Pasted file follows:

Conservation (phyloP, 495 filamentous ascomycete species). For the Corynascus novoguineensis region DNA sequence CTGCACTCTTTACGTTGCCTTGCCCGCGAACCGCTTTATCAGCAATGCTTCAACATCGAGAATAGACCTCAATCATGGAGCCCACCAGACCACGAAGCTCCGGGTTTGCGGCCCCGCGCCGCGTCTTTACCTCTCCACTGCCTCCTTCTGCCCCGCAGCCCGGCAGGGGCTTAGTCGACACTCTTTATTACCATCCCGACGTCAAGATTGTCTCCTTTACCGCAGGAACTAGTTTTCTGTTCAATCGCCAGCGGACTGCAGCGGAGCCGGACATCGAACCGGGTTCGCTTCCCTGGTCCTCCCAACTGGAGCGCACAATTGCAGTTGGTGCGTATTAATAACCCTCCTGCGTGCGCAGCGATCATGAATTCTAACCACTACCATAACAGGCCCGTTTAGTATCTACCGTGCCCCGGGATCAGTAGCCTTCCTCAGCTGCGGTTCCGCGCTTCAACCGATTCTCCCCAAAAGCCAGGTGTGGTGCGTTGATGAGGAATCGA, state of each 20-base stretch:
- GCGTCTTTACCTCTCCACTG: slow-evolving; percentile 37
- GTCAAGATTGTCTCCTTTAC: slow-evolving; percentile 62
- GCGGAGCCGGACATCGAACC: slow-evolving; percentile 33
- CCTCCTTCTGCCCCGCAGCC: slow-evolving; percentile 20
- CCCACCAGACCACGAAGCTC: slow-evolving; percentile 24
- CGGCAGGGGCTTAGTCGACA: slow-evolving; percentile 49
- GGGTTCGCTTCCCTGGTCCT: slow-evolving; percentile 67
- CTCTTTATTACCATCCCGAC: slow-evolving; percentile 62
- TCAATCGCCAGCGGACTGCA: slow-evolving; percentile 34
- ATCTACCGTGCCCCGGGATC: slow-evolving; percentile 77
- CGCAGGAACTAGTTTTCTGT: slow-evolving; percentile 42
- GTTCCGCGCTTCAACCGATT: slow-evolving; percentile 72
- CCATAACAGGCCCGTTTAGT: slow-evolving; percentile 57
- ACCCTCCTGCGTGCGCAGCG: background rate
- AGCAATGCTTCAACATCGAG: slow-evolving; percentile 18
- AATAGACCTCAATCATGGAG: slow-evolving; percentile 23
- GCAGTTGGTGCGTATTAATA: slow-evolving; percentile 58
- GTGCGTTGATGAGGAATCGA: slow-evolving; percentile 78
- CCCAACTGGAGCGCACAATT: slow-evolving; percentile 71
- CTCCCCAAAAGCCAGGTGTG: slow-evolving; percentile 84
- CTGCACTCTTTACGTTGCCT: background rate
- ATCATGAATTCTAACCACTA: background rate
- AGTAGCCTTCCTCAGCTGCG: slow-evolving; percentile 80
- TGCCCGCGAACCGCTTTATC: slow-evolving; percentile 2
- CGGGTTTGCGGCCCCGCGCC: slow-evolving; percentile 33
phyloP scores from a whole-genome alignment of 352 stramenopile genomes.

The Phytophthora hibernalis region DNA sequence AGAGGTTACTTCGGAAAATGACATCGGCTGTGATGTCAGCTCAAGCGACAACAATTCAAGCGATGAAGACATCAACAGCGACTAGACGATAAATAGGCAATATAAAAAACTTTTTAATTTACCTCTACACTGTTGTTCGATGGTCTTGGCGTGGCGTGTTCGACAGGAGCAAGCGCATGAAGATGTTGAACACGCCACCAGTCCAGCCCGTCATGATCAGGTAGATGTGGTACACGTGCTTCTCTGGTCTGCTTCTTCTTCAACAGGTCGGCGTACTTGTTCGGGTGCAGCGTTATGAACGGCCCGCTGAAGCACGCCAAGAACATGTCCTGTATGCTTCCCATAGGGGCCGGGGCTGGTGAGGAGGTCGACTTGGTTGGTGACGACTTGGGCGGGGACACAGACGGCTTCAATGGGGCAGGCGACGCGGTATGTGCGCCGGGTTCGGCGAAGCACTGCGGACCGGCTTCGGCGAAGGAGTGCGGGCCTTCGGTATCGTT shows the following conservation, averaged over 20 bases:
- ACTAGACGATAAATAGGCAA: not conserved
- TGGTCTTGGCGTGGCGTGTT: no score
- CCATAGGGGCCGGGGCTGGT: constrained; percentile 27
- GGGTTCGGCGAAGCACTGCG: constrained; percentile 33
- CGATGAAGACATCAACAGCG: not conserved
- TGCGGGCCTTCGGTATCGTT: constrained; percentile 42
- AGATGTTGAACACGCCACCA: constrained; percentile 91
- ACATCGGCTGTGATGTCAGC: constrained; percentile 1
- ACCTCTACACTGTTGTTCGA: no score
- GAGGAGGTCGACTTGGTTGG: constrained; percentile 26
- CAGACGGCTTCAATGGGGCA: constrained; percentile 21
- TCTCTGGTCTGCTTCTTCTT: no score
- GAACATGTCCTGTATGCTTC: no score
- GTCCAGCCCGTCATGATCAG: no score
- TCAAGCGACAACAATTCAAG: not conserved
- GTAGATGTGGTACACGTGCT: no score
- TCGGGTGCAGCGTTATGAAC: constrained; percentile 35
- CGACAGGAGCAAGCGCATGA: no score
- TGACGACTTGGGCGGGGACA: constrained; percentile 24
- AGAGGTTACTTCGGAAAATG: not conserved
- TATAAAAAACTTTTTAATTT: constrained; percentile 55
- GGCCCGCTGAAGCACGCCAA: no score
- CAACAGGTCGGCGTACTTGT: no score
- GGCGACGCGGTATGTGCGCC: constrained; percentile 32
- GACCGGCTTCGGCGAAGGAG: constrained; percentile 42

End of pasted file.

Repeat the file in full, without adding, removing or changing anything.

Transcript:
Conservation (phyloP, 495 filamentous ascomycete species). For the Corynascus novoguineensis region DNA sequence CTGCACTCTTTACGTTGCCTTGCCCGCGAACCGCTTTATCAGCAATGCTTCAACATCGAGAATAGACCTCAATCATGGAGCCCACCAGACCACGAAGCTCCGGGTTTGCGGCCCCGCGCCGCGTCTTTACCTCTCCACTGCCTCCTTCTGCCCCGCAGCCCGGCAGGGGCTTAGTCGACACTCTTTATTACCATCCCGACGTCAAGATTGTCTCCTTTACCGCAGGAACTAGTTTTCTGTTCAATCGCCAGCGGACTGCAGCGGAGCCGGACATCGAACCGGGTTCGCTTCCCTGGTCCTCCCAACTGGAGCGCACAATTGCAGTTGGTGCGTATTAATAACCCTCCTGCGTGCGCAGCGATCATGAATTCTAACCACTACCATAACAGGCCCGTTTAGTATCTACCGTGCCCCGGGATCAGTAGCCTTCCTCAGCTGCGGTTCCGCGCTTCAACCGATTCTCCCCAAAAGCCAGGTGTGGTGCGTTGATGAGGAATCGA, state of each 20-base stretch:
- GCGTCTTTACCTCTCCACTG: slow-evolving; percentile 37
- GTCAAGATTGTCTCCTTTAC: slow-evolving; percentile 62
- GCGGAGCCGGACATCGAACC: slow-evolving; percentile 33
- CCTCCTTCTGCCCCGCAGCC: slow-evolving; percentile 20
- CCCACCAGACCACGAAGCTC: slow-evolving; percentile 24
- CGGCAGGGGCTTAGTCGACA: slow-evolving; percentile 49
- GGGTTCGCTTCCCTGGTCCT: slow-evolving; percentile 67
- CTCTTTATTACCATCCCGAC: slow-evolving; percentile 62
- TCAATCGCCAGCGGACTGCA: slow-evolving; percentile 34
- ATCTACCGTGCCCCGGGATC: slow-evolving; percentile 77
- CGCAGGAACTAGTTTTCTGT: slow-evolving; percentile 42
- GTTCCGCGCTTCAACCGATT: slow-evolving; percentile 72
- CCATAACAGGCCCGTTTAGT: slow-evolving; percentile 57
- ACCCTCCTGCGTGCGCAGCG: background rate
- AGCAATGCTTCAACATCGAG: slow-evolving; percentile 18
- AATAGACCTCAATCATGGAG: slow-evolving; percentile 23
- GCAGTTGGTGCGTATTAATA: slow-evolving; percentile 58
- GTGCGTTGATGAGGAATCGA: slow-evolving; percentile 78
- CCCAACTGGAGCGCACAATT: slow-evolving; percentile 71
- CTCCCCAAAAGCCAGGTGTG: slow-evolving; percentile 84
- CTGCACTCTTTACGTTGCCT: background rate
- ATCATGAATTCTAACCACTA: background rate
- AGTAGCCTTCCTCAGCTGCG: slow-evolving; percentile 80
- TGCCCGCGAACCGCTTTATC: slow-evolving; percentile 2
- CGGGTTTGCGGCCCCGCGCC: slow-evolving; percentile 33
phyloP scores from a whole-genome alignment of 352 stramenopile genomes.

The Phytophthora hibernalis region DNA sequence AGAGGTTACTTCGGAAAATGACATCGGCTGTGATGTCAGCTCAAGCGACAACAATTCAAGCGATGAAGACATCAACAGCGACTAGACGATAAATAGGCAATATAAAAAACTTTTTAATTTACCTCTACACTGTTGTTCGATGGTCTTGGCGTGGCGTGTTCGACAGGAGCAAGCGCATGAAGATGTTGAACACGCCACCAGTCCAGCCCGTCATGATCAGGTAGATGTGGTACACGTGCTTCTCTGGTCTGCTTCTTCTTCAACAGGTCGGCGTACTTGTTCGGGTGCAGCGTTATGAACGGCCCGCTGAAGCACGCCAAGAACATGTCCTGTATGCTTCCCATAGGGGCCGGGGCTGGTGAGGAGGTCGACTTGGTTGGTGACGACTTGGGCGGGGACACAGACGGCTTCAATGGGGCAGGCGACGCGGTATGTGCGCCGGGTTCGGCGAAGCACTGCGGACCGGCTTCGGCGAAGGAGTGCGGGCCTTCGGTATCGTT shows the following conservation, averaged over 20 bases:
- ACTAGACGATAAATAGGCAA: not conserved
- TGGTCTTGGCGTGGCGTGTT: no score
- CCATAGGGGCCGGGGCTGGT: constrained; percentile 27
- GGGTTCGGCGAAGCACTGCG: constrained; percentile 33
- CGATGAAGACATCAACAGCG: not conserved
- TGCGGGCCTTCGGTATCGTT: constrained; percentile 42
- AGATGTTGAACACGCCACCA: constrained; percentile 91
- ACATCGGCTGTGATGTCAGC: constrained; percentile 1
- ACCTCTACACTGTTGTTCGA: no score
- GAGGAGGTCGACTTGGTTGG: constrained; percentile 26
- CAGACGGCTTCAATGGGGCA: constrained; percentile 21
- TCTCTGGTCTGCTTCTTCTT: no score
- GAACATGTCCTGTATGCTTC: no score
- GTCCAGCCCGTCATGATCAG: no score
- TCAAGCGACAACAATTCAAG: not conserved
- GTAGATGTGGTACACGTGCT: no score
- TCGGGTGCAGCGTTATGAAC: constrained; percentile 35
- CGACAGGAGCAAGCGCATGA: no score
- TGACGACTTGGGCGGGGACA: constrained; percentile 24
- AGAGGTTACTTCGGAAAATG: not conserved
- TATAAAAAACTTTTTAATTT: constrained; percentile 55
- GGCCCGCTGAAGCACGCCAA: no score
- CAACAGGTCGGCGTACTTGT: no score
- GGCGACGCGGTATGTGCGCC: constrained; percentile 32
- GACCGGCTTCGGCGAAGGAG: constrained; percentile 42